Japan GDP Stronger than Expected

March 9th, 2012
in econ_news

Econintersect:  Fourth quarter GDP contracted much less than first estimated in Japan.  The revised GDP declined at a 0.7% annual rate in the October to JapanDecember time period.  Less than four weeks ago the preliminary estimate was -2.3%, reported in GEI News.  The Japanese economy has contracted in four of the last five quarters as exports have been curtailed by a strengthening yen and domestic activity was derailed for several months by the March 2011 mega-quake and tsunami that devastated a large swath of northeastern Japan.  Flooding in Thailand, one of Japan’s important suppliers  also impacted production as supply chains were disrupted.

Follow up:

Private investment (up 4.8%) made the strongest contribution to the strengthening of the GDP number, according to The Japan Times. A significant part of this was supported by reconstruction from 2011 natural disaster. In a seemingly perverse calculation, replacing destroyed facilities is counted as new construction and adds to GDP. Parliamentary secretary Hiroshi Ogushi of the Cabinet Office also cited the slowdown in Europe as negatively impacting the GDP number.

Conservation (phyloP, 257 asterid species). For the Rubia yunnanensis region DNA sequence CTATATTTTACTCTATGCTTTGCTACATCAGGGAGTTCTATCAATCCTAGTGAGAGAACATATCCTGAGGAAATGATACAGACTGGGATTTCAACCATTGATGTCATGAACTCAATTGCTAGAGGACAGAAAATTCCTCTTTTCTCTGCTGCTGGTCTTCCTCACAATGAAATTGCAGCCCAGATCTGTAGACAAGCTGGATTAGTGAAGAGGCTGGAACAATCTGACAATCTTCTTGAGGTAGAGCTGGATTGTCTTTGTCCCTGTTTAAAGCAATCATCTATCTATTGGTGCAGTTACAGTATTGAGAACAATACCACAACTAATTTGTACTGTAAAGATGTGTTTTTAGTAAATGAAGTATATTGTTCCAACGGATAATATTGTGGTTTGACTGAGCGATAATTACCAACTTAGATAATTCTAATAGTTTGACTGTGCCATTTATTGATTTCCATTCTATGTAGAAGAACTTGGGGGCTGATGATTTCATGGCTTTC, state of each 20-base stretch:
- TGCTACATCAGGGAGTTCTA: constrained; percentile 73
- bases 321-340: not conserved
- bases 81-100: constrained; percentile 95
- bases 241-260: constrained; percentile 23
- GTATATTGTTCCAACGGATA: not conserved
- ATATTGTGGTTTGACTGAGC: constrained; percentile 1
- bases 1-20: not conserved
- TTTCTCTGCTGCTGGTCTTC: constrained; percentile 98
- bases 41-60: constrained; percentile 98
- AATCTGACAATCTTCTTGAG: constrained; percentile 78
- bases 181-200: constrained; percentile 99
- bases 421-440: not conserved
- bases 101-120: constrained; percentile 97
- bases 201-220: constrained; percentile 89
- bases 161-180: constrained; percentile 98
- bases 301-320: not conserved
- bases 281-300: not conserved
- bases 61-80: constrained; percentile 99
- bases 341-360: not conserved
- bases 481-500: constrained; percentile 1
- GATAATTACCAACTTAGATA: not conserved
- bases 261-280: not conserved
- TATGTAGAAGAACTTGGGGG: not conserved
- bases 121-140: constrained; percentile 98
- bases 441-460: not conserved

The biggest negatives came from a 3.1% decline in exports, a 2.2% decline in public investment and a 1.0% increase in imports, the most significant portion energy related.

The outlook for the Japanese economy going forward is improving, even though the critical current account for the nation that “lives” on exports turned negative. From Reuters:

Larger-than-expected gains in industrial production and bullish output forecasts for the first quarter have raised hopes that Japan's economy will gather momentum this year.

Japan's current account balance swung to a record deficit of 437.3 billion yen ($5.41 billion)in January, deeper than the median estimate for a 317.8 billion yen deficit.

Japan logged its first shortfall since January 2009 due to a gaping trade deficit as exports plunged on holiday-thinned Chinese demand while higher fuel costs and nuclear plant shutdowns after last year's earthquake pushed up energy imports.

John Lounsbury

Sources:

Articles were found on Econintersect Asia Pacific newspaper page.









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